The combat against the novel coronavirus pandemic is likely to impede the battle against vector-borne diseases in the state.
The first casualty has already taken place in the form of the postponement of Mass Drug Administration (MDA) campaign against filariasis scheduled between April 16 and 23 in 12 filariasis-endemic districts of the state. Surveillance and monitoring of malaria, dengue, chikungunya and Japanese encephalitis are also going to take a hit at a time the administrative machinery is preoccupied with keeping the deadly coronavirus in check.
“All our staff are now conducting surveillance for Covid-19, including keeping track of those under quarantine. We had no option but to cancel the MDA campaign for elimination of filariasis,” said an official at the National Vector Borne Disease Control Programme (NVBDCP)’s state nodal office.
The MDA programme is part of the Union health ministry initiative to eliminate filariasis by 2021.
Filariasis, locally called hathipaon, can cause limbs, usually the legs (knee downwards) to swell enormously. Hydrocele, or swelling of the scrotum, is also a common manifestation of the disease transmitted through mosquito bite. Filariasis is estimated to be endemic in over 250 districts across 20 states, putting 650 million people at risk.
“Filariasis is caused by various coiled and thread-like parasitic worms. The worms produce about 50,000 microfilariae (minute larvae) that enter a person’s blood stream and get passed on when a mosquito bites an infected person. We had planned an MDA programme in 12 districts, but it has been postponed,” said Dr Sagya Singh, an entomologist at NVBDCP.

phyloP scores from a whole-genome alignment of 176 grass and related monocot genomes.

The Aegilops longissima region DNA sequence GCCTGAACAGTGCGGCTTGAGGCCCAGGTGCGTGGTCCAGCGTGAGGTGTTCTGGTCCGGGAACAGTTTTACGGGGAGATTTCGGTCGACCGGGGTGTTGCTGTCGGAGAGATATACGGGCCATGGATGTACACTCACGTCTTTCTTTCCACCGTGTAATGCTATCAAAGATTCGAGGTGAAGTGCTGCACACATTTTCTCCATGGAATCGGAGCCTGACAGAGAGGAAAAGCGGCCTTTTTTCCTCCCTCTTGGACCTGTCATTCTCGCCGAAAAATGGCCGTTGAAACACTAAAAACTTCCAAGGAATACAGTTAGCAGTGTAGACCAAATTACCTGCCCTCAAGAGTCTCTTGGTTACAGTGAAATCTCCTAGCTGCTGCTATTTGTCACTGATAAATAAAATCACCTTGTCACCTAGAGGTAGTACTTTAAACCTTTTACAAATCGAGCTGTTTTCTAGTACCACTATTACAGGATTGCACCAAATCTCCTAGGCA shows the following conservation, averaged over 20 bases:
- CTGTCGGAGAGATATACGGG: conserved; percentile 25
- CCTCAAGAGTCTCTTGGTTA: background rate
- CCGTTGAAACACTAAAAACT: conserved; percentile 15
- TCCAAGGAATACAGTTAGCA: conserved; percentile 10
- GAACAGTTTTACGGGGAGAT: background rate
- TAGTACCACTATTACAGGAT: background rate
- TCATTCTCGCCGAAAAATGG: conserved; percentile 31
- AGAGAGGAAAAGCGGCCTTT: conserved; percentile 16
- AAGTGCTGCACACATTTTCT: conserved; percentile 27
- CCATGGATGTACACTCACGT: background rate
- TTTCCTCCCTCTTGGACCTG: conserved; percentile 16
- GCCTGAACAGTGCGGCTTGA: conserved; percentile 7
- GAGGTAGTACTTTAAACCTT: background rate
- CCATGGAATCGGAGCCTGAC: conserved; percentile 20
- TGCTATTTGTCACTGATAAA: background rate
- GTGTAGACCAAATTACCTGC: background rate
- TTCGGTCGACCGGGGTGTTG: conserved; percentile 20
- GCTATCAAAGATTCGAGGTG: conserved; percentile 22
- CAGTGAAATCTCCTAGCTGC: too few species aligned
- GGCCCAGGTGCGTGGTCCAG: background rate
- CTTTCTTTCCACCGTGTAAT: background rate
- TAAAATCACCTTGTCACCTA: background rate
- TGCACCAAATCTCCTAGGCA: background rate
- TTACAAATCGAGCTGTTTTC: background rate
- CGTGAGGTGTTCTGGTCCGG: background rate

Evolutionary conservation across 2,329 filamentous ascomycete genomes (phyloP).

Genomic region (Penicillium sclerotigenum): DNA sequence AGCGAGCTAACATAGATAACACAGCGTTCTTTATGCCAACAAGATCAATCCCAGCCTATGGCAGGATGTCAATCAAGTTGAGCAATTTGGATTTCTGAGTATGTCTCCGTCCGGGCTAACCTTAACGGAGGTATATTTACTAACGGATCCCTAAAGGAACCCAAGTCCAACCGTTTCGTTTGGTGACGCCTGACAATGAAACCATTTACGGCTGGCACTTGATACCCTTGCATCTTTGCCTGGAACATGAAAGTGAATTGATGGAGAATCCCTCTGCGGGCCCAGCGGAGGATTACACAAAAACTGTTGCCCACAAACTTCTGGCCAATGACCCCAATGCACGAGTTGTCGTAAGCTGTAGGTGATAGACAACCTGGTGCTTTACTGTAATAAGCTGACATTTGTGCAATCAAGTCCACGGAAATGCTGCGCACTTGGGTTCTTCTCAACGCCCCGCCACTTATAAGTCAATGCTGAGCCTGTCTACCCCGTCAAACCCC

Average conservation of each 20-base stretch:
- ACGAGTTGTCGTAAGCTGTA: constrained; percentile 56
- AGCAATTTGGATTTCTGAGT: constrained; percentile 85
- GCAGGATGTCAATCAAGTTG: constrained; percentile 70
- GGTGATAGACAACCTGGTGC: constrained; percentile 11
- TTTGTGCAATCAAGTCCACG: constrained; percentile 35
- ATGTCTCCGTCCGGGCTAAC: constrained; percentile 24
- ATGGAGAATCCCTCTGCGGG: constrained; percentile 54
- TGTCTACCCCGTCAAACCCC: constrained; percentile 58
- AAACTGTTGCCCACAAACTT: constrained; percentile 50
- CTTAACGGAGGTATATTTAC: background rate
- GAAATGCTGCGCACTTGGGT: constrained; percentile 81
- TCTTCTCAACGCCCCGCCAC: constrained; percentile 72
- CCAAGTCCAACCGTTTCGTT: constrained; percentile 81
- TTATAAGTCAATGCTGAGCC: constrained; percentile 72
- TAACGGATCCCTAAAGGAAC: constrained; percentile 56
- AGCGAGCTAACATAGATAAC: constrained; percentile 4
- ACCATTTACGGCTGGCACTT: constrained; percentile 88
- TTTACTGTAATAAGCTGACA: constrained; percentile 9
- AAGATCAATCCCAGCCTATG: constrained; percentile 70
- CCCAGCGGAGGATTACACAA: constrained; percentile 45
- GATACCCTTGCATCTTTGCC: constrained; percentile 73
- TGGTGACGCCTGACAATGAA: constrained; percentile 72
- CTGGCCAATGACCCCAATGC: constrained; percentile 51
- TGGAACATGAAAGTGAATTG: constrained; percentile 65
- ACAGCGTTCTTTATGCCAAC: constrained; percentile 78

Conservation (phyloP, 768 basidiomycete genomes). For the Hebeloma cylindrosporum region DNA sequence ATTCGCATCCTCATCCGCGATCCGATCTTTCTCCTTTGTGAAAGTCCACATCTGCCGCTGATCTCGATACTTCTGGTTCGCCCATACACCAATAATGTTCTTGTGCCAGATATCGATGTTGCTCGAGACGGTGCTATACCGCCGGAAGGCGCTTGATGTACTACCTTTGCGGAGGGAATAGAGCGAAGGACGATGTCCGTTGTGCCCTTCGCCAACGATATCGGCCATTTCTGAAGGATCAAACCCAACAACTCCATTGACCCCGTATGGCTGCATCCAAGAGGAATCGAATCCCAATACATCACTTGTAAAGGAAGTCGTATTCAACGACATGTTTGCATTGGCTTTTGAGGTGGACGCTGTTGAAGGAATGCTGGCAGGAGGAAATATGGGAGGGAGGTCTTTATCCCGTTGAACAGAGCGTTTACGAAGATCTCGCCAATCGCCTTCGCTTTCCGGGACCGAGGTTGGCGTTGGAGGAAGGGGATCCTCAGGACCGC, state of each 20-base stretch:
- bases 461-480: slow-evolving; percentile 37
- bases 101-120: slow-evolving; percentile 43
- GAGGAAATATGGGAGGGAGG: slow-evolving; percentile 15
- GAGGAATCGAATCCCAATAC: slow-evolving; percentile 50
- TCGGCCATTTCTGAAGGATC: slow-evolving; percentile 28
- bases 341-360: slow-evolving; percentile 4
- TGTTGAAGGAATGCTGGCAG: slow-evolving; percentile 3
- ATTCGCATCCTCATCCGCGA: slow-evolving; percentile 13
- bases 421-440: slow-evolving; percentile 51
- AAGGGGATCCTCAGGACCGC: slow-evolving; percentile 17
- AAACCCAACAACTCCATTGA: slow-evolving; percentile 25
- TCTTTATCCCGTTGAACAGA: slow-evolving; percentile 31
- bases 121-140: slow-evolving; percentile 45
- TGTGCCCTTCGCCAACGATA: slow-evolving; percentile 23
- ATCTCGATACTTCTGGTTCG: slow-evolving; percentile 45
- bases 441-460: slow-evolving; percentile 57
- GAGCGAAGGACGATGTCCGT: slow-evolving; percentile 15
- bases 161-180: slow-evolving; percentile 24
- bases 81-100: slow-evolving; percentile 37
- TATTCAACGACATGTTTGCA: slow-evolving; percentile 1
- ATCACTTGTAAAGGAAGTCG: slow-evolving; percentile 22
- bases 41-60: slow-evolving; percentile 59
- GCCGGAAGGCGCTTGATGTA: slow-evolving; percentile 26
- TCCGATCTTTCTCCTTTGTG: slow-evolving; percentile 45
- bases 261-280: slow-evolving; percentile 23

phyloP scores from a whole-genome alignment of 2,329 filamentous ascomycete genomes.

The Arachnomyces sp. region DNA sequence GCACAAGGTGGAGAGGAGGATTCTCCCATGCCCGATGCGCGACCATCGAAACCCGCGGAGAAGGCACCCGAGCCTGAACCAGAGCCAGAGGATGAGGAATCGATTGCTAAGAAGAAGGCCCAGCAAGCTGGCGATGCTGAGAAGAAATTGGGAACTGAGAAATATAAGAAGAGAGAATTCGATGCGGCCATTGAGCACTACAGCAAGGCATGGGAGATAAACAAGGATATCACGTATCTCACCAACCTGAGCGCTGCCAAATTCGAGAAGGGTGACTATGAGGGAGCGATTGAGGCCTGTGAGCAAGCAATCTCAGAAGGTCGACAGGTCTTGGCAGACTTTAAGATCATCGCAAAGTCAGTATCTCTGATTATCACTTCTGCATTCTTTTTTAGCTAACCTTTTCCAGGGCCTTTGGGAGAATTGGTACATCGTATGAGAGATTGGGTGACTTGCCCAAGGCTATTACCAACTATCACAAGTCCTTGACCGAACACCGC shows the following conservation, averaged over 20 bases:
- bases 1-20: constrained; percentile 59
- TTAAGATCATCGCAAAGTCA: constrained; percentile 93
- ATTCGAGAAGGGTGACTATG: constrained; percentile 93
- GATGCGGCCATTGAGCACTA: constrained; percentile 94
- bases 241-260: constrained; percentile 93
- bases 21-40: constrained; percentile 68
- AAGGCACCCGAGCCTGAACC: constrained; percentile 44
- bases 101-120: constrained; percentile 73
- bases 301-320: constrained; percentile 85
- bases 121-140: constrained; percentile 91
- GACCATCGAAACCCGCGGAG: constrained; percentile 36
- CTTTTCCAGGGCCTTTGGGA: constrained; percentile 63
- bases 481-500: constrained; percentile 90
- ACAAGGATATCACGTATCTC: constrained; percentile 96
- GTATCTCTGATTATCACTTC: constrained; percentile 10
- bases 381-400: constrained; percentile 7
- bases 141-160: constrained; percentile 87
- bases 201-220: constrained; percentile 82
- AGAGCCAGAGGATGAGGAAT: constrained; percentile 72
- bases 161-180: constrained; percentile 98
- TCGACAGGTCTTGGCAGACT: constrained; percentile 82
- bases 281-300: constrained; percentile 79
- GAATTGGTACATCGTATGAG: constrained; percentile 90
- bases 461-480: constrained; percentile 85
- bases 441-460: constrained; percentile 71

The 12 districts were the programme has been postponed are Simdega, Godda, Dumka, Giridih, Gumla, Hazaribagh, Ranchi, Khunti, Garhwa, Chatra, East Singhbhum and West Singhbhum.
Under the drive, two tablets — diethylcarbamazine citrate and albendazole — would have been given to all except children below two years, pregnant women and the seriously ill.
Dr Neeraj Dhingra, the director of NVBDCP (Government of India), had in a letter to the to the state programme officers on April 13 drawn attention to the threat of vector-borne diseases, especially in the light of the lockdown.
“I would like to draw your attention to some aspects of vector-borne diseases, which are likely to increase as the temperature rises and conditions become favourable for breeding. Coupled with this is the situation of lockdown, where most of us are in our homes. This leads to increased use and collection of water, especially in areas where sanitation is poor, leading to more breeding sites for mosquitoes…. If surveillance and other intervention are affected during this period, there are chances of an upsurge in cases of malaria in the various states and can lead to a setback in the elimination of malaria from the country,” the letter had warned.
A senior NVBDCP, on the condition of anonymity, admitted that fogging and spraying of larvicides and insecticides usually done in collaboration with local urban bodies in urban areas to counter dengue and chikungunya had taken a hit.
“Almost all the workers of urban bodies are engaged in sanitisation activities apart from regular cleaning of roads and maintenance of other utilities. Others are doing surveillance work for Covid-19. Fogging and spraying of larvicides are yet to be done on a regular basis. We need an immediate action plan,” the official based in Ranchi said.
State director of National Health Mission (NHM) Shailesh Chaurasia admitted that officials had been tied up with the Covid-19 crisis, but assured that new teams would be formed for surveillance of vector-borne diseases, too.
“We would be issuing advisories to all districts in this connection soon,” Chaurasia added.